Do not mistake our interest in looking for new ideas to help students as us as not being concerned about the impact on student learning. We continue to use various strategies and measure student learning to make sure growth is at or above targeted levels.
Innovation in a highly regulated system such as public education can be very challenging. As leaders, it is important that we both encourage and model the approach that allows staff to develop new ideas that help all students succeed.
Two weeks ago, during the “cold day” our administrative team got together and discuss the 4-C’s – Critical Thinking, Collaboration, Creativity and Communication. They got into 4 groups and each one generated a blog post about what their “C” meant for Saline Area Schools. Here is the post about Communication produced by: Brad Bezeau, Carol Melcher, Kevin Musson, and Michelle Szczechowicz.
EdLeader21 articulates four areas that define the 21st century learner: critical thinking, creativity, collaboration and communication. The future ready student will embody all of these skills and employ them with clarity and flexibility across a wide range of environments.
Previous blogposts have defined the first three of these. Finally, communication is explored. Several bullet points help clarify the skills that all students will learn and demonstrate:
Communicate Clearly (EdLeader21)
Use effective interpersonal skills during conversations and discussion to build positive relationships with others and promote collaborative learning.
Communicate interactively and effectively to support individual learning and contribute to the learning of others using a range of contemporary tools, transmissions and processes.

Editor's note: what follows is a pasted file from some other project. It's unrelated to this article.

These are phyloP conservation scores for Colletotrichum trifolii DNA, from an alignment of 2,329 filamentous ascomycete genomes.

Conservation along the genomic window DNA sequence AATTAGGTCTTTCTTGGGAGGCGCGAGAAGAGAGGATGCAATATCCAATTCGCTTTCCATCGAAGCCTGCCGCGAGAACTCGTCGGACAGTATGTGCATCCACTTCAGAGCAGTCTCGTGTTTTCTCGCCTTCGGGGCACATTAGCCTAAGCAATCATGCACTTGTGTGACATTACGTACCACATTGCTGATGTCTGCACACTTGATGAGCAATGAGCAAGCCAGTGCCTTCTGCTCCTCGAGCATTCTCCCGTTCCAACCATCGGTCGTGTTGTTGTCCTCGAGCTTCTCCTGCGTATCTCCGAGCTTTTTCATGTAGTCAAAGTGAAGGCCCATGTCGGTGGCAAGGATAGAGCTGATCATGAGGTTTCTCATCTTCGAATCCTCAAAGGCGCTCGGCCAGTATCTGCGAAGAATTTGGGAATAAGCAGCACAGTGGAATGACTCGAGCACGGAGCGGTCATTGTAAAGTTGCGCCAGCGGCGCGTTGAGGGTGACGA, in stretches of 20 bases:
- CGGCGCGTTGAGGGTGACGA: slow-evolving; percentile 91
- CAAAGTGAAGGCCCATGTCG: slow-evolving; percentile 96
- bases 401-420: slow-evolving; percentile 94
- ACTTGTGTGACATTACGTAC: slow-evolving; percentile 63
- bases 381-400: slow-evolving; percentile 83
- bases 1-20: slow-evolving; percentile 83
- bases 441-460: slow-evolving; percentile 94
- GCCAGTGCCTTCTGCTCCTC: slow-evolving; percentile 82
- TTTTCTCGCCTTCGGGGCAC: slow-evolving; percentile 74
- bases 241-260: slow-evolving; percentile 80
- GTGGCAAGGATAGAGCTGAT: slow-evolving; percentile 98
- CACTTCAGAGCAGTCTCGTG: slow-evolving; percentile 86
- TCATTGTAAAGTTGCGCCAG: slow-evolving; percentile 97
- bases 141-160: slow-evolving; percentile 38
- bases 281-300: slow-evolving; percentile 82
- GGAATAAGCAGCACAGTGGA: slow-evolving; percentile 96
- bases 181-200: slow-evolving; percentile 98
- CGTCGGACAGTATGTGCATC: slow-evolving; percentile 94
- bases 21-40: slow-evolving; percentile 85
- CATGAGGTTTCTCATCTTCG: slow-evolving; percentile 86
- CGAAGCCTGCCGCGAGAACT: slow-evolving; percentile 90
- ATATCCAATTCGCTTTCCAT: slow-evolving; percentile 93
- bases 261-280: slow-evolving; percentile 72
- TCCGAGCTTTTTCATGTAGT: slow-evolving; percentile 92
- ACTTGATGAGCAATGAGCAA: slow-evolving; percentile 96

Listen effectively to decipher meaning, including knowledge, values, attitudes and intentions.
Communicate ideas through the creation of authentic products using a combination of words, data, and visual representations to inform, persuade and entertain others
Communicate effectively in diverse environments (including multi-lingual). Show cultural understanding and global awareness when engaging with learners of other cultures.
Deliver effective oral presentations to communicate the results of inquiry. Field questions to demonstrate conceptual understanding and knowledge, along with details about the inquiry process.
Effective communication is purposeful, intentional and flexible. Megan drives home the point that students should embrace, not fear, oral presentations, and communicates well that ALL students can learn to communicate effectively.
In the end, when we prepare students with skills for open, interactive, effective communication, the potential for success is limitless.
Most people do not listen with the intent to understand; they listen with the intent to reply.
~Stephen R. Covey~